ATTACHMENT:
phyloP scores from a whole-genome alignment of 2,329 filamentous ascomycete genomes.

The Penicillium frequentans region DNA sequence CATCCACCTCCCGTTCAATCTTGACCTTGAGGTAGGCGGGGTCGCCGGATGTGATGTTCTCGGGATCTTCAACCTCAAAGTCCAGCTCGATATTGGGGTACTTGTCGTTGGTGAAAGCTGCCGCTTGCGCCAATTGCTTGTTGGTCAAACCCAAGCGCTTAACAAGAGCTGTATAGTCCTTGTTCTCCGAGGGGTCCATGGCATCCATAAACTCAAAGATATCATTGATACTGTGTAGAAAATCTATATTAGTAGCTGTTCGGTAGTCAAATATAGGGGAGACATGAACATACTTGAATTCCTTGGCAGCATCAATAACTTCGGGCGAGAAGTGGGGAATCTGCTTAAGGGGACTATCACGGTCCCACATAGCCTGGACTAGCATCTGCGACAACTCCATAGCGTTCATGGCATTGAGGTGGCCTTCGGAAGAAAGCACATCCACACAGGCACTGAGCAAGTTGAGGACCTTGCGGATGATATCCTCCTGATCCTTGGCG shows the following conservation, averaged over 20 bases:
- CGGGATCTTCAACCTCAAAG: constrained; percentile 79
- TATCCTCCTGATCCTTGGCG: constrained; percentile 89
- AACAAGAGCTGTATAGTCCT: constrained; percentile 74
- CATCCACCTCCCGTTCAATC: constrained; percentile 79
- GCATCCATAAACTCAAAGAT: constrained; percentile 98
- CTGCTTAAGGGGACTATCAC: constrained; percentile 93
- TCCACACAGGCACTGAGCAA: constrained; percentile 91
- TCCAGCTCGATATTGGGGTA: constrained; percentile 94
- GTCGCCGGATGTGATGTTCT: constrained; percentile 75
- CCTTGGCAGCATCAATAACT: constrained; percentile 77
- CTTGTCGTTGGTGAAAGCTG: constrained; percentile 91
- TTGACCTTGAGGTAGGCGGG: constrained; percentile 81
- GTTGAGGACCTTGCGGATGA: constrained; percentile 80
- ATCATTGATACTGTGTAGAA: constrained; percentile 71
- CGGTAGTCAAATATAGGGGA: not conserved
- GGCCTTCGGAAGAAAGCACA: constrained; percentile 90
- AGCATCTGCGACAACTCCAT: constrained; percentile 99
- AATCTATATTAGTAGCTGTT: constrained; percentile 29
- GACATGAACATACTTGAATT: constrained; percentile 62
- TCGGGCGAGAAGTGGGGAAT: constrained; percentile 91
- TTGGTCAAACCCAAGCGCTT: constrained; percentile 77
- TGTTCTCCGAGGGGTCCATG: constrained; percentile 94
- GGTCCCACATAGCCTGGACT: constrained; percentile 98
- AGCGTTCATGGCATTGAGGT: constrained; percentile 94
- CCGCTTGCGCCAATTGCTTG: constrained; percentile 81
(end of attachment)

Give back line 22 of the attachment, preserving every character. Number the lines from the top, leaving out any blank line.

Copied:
- TCGGGCGAGAAGTGGGGAAT: constrained; percentile 91